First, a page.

So many high school prospects tell us that they only want to play Division 1 baseball. One should not be disappointed if they do not receive a Division I offer during their senior year. Division II, III and Junior College ball is certainly not a step down. Our experience is that players get drafted at every level. We have seen junior college players that also throw 94 MPH, run the 60 in 6.4 seconds, or hit a baseball 360-450 feet. If you get selected to play at a 4-year school, and you’re going to get playing time, by all means- take it! However, if that is not the case, a Junior College may be a better option for you.
Junior College Baseball is one of the best kept secrets in the world! Instead of sitting on the bench your first year, you can play right away. You will also learn from outstanding junior college coaches, making it easier for you to get selected to play at a 4- year school. You are also eligible for the draft after your first year of playing junior college ball. If you opt to play at a 4-year school, you are not eligible for the draft until after your third year in college.
Bryce Harper fully understood the value of playing junior college baseball. So if the only offer you get is from a junior college, you should be very excited and very proud of yourself! Put in the work and put up the numbers, and who knows, you just might be the next Bryce Harper!Check out this video!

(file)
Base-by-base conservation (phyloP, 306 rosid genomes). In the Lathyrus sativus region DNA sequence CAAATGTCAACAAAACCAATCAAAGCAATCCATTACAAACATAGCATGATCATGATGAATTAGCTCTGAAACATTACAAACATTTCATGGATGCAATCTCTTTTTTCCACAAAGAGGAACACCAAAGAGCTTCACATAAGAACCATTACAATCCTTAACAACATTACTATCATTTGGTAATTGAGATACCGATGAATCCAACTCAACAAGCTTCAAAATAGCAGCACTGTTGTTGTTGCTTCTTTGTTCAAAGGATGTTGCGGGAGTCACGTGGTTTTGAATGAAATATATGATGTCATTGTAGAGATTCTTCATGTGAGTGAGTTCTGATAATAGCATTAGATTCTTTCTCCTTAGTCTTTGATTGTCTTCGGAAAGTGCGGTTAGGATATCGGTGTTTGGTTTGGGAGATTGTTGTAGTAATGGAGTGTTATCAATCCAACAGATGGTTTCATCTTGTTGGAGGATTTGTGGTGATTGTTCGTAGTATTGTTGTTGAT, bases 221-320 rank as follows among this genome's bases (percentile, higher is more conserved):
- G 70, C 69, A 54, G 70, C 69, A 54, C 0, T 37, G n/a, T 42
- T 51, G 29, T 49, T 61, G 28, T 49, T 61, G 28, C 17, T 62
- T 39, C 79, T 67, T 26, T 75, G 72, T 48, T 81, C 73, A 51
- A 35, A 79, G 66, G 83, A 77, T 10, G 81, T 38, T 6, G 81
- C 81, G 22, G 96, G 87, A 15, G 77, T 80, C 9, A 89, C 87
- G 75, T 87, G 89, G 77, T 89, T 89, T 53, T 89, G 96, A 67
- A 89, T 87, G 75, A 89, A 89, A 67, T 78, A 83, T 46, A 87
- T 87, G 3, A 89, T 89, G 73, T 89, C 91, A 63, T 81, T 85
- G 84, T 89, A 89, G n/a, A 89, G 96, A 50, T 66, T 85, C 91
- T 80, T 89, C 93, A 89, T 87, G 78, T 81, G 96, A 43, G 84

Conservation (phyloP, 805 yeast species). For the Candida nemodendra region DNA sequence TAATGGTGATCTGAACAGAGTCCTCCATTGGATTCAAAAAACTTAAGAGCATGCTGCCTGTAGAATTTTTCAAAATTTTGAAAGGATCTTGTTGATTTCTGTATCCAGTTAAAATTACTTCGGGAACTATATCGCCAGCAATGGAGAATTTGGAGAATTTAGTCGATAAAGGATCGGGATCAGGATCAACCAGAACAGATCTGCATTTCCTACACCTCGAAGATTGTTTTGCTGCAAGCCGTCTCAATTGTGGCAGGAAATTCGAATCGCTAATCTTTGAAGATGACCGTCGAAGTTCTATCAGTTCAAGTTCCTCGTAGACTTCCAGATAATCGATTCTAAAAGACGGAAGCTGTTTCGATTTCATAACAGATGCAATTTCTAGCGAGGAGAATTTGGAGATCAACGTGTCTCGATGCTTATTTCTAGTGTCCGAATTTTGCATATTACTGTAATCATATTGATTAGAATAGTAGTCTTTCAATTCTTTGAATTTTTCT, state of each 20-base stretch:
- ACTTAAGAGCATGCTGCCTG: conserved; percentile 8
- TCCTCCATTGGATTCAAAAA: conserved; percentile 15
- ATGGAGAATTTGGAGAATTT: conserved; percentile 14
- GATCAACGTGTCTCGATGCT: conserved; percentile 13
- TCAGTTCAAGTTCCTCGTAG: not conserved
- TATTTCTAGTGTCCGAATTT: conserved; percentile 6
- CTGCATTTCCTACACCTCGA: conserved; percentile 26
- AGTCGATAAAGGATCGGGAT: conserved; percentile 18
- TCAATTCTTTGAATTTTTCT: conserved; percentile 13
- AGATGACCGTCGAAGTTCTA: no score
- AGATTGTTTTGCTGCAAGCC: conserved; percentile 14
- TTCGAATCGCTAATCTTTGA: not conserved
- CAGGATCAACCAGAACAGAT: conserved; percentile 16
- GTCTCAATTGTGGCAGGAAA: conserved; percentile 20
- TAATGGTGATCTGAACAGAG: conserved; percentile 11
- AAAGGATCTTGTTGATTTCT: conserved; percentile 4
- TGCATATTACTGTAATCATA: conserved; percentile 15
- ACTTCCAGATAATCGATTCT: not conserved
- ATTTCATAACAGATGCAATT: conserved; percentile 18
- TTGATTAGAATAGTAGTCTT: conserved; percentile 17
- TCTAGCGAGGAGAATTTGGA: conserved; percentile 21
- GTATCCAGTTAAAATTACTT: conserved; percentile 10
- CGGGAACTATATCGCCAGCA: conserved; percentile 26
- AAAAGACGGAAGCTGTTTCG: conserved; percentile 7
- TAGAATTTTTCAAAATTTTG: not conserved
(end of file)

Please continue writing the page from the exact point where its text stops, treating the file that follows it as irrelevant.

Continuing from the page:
Bryce Harper earned his General Educational Development (GED) after his sophomore year at Las Vegas High School in October 2009, making him eligible for the June 2010 amateur draft in order to begin his professional baseball career earlier. For the 2010 college season, 17-year-old Harper enrolled at the College of Southern Nevada of the Scenic West Athletic Conference (SWAC) in National Junior College Athletic Association (NJCAA). An advantage for Harper in his eventual transition to his professional career was that the SWAC, like MLB, uses wooden bats in conference play. In 66 games, he hit 31 home runs, 98 RBIs, hitting .443/.526/.987 (AVG/OBP/SLG). His 31 home runs shattered the school’s previous record of 12. He was named the 2010 SWAC Player of the Year.
(from left) Holden Cammack, Karl Malecek, J.C. Neighbors and Taylor Cobb all signed with four-year universities to continue their baseball careers after their final season at Blinn in the spring.